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Should the COVID-19 vaccine be required for students, faculty, and staff at schools this fall?

Is a vaccine mandate going too far? Let us know.

A health care worker prepares a dose of the Pfizer-BioNTech COVID-19 vaccine at Boston Medical Center. Adam Glanzman / Bloomberg

Vaccine requirements for COVID-19 have begun to spark intense debates as schools lay out their fall plans ahead of a new school year. Medical groups endorse stronger vaccine requirements while some object to vaccine mandates because of religious reasons or health concerns

State law requires students entering school to be immunized against diseases like tetanus and measles but allows exemptions in cases where a physician certifies the child’s health would be endangered by a vaccine or in cases where the parent or guardian states in writing that vaccination or immunization conflicts with their sincere religious beliefs. But medical experts worry that the emergence of the highly contagious Delta variant of COVID-19 could potentially thrive among an unvaccinated population.

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This spring, we polled Boston.com readers about colleges mandating the COVID-19 vaccine for students in the fall, and found a majority (66 percent) of the 893 respondents agreed it was a fair requirement. As we approach the fall where most schools will open for in-person attendance, vaccine requirements from schools still widely vary across the state.

Governor Charlie Baker said in May the state has no plans to create a vaccine mandate, but some school districts are making their own decisions after the COVID-19 vaccine was authorized for children ages 12 and older. Needham’s superintendent told The Boston Globe that he would “absolutely require” the vaccine for his students and staff members to keep schools fully open. 

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Colleges and universities are deciding on requirements for their own communities as well.

With a plan for full-time, in-person learning, Northeastern University will require students, faculty, and staff to be fully vaccinated before arriving to campus but medical and religious exemptions will be allowed. Northeastern will conduct weekly testing regardless of vaccination status.

Boston College will require all students, faculty, and staff to receive a COVID-19 vaccine prior to the start of the fall semester. Although the Jesuit school will accept religious or medical exemptions, some parents have been refused an exemption.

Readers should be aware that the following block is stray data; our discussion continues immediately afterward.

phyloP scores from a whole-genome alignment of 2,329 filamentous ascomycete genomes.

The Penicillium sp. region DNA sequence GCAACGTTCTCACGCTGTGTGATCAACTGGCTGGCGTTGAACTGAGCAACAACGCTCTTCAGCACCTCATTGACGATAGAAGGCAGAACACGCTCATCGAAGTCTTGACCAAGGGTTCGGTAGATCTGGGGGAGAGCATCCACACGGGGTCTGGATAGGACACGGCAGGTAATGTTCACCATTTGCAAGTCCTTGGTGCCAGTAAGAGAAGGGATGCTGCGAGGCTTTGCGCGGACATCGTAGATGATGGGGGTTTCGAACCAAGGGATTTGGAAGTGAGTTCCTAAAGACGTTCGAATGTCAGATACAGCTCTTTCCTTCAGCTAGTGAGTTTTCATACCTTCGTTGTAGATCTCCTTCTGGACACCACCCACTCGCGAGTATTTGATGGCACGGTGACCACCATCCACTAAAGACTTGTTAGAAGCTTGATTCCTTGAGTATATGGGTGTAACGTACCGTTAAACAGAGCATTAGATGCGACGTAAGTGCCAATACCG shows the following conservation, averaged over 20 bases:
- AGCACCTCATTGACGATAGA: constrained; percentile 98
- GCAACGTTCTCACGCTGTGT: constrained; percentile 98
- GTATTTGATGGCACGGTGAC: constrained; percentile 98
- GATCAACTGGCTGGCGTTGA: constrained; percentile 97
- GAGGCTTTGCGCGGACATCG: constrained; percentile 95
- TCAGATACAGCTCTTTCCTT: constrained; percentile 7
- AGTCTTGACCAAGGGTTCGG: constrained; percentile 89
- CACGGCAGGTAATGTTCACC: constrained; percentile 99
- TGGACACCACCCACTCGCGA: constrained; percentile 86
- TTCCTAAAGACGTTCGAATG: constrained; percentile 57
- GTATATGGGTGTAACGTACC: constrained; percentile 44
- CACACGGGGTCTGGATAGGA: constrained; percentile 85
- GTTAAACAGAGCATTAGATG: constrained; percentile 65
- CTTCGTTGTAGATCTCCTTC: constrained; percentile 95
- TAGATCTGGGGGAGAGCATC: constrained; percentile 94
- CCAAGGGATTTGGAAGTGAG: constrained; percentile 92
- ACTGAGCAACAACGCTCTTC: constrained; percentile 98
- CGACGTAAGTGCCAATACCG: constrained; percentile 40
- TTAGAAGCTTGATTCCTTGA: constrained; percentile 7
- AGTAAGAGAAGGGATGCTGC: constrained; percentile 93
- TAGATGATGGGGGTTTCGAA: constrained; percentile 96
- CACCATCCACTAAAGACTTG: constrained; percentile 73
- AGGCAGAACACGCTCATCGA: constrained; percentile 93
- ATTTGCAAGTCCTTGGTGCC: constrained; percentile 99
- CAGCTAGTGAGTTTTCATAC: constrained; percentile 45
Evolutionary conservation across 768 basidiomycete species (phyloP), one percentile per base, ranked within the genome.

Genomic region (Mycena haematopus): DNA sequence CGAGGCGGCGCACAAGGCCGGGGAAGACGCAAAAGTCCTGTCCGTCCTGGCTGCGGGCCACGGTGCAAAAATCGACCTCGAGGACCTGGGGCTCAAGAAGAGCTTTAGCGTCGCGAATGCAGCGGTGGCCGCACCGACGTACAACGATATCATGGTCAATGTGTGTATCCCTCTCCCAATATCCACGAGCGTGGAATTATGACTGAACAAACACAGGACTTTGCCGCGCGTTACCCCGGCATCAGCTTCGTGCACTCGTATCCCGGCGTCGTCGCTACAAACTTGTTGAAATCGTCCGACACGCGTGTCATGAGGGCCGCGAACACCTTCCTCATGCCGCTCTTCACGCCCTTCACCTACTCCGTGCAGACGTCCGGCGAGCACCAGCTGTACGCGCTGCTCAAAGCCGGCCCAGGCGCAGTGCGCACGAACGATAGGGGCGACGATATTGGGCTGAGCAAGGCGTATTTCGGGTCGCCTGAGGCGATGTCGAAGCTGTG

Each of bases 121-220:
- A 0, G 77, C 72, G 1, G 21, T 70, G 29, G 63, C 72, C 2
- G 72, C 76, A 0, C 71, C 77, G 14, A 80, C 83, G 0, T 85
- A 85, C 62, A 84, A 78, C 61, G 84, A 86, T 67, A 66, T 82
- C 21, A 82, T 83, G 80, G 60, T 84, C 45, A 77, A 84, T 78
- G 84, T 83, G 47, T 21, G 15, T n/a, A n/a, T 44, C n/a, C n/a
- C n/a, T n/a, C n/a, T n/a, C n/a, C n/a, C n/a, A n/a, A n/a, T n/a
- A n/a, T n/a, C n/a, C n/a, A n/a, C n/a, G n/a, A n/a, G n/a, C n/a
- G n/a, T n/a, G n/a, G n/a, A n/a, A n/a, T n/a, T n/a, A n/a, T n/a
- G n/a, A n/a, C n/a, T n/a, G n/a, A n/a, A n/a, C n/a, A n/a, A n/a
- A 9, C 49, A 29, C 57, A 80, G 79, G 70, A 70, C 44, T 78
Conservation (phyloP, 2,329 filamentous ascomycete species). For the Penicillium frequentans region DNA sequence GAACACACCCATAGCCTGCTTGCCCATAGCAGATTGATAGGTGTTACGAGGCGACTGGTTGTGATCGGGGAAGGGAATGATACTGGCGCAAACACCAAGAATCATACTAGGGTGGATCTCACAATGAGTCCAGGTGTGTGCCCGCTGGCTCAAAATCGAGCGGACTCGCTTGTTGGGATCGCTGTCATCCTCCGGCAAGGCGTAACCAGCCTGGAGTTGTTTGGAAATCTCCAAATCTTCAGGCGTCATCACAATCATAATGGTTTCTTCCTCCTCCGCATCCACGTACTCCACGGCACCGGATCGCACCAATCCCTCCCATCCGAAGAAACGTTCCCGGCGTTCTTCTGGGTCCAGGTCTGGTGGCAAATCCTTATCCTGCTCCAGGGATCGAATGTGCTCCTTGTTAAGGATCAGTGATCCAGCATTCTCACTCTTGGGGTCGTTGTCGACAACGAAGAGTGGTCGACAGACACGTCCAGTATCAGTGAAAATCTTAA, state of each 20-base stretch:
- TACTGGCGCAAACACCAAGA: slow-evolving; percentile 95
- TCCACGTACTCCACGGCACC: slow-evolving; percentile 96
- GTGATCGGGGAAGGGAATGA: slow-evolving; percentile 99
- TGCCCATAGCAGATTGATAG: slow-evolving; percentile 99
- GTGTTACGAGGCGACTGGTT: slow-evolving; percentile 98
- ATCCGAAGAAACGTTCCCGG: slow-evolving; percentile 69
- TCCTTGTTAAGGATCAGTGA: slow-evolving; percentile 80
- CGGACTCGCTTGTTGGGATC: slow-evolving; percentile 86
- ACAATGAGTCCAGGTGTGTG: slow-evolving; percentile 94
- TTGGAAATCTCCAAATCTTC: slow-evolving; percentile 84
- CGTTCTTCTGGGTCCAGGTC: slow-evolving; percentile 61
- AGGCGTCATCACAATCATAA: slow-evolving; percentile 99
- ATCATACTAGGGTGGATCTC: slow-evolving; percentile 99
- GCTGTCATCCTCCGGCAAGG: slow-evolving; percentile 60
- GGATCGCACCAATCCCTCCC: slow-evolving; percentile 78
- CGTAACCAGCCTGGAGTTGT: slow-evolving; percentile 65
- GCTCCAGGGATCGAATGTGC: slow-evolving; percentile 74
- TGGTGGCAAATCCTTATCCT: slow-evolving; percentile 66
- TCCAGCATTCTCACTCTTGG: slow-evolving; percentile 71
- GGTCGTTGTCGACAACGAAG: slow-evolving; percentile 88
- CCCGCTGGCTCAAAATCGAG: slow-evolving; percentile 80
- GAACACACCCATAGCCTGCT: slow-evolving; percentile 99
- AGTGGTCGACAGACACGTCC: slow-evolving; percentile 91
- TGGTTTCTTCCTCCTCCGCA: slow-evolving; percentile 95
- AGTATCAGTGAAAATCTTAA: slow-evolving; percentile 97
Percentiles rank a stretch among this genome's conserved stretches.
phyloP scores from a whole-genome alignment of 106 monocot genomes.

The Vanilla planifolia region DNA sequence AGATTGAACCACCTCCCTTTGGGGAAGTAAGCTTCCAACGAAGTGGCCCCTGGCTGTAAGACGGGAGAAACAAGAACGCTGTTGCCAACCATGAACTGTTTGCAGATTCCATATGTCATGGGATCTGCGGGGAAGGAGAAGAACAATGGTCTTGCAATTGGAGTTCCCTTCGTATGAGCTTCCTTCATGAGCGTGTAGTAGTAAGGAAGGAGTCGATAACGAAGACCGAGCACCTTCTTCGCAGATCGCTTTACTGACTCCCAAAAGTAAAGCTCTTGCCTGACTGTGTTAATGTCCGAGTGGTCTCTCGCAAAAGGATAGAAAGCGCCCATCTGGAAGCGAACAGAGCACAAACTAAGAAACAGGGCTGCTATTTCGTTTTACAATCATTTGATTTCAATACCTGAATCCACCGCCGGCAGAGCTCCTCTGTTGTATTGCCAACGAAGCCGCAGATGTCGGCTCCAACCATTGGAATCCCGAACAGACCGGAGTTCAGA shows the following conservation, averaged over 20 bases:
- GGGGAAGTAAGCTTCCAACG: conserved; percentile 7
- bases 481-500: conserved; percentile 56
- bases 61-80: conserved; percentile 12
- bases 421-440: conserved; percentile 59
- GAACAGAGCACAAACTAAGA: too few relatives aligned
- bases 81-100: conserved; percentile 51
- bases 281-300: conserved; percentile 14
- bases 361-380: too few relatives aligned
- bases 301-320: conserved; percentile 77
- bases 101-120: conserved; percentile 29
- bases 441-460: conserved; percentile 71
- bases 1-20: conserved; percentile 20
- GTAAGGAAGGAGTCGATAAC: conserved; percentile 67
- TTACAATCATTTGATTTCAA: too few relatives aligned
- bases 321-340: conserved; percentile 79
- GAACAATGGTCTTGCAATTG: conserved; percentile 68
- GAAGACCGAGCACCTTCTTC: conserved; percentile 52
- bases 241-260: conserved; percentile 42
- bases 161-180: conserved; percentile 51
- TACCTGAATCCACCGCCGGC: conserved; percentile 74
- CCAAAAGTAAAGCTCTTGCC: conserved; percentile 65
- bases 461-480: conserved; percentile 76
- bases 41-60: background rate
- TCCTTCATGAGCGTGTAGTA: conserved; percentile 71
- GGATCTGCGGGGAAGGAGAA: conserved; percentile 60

The presidents of nine Massachusetts state universities unanimously agreed to require undergraduate and graduate students to be fully vaccinated before the start of the school year. The state college system is recommending, not requiring, vaccinations for faculty and staff.

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On Monday, Boston University announced it will require students, faculty, and staff to show proof of vaccination for the upcoming fall semester. Faculty and staff who fail to get vaccinated or provide an exemption before the deadline will either have to maintain further public health requirements or may be placed on a leave of absence until the person is vaccinated or the risk of COVID-19 infection is over.

Last week, state Representative Andy Vargas filed a bill that would maintain the medical exemption for student vaccination requirements, but remove the current religious exemption. (The Globe‘s Editorial Board supported the proposal.)

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Roughly 1 percent of the student population has an exemption. The Department of Public Health said that most exemptions to the vaccine mandates claimed in Mass. are religious. Medical exemptions for the COVID-19 vaccine may claim allergies to vaccine components or other health ailments that make the vaccine risky.

We want to know what our readers think about the recent COVID-19 vaccine mandates for students, faculty, and staff as schools open in-person again next month. Do you agree or disagree with the vaccine requirement? Should medical or religious exemptions be allowed? Let us know below or e-mail us at [email protected].

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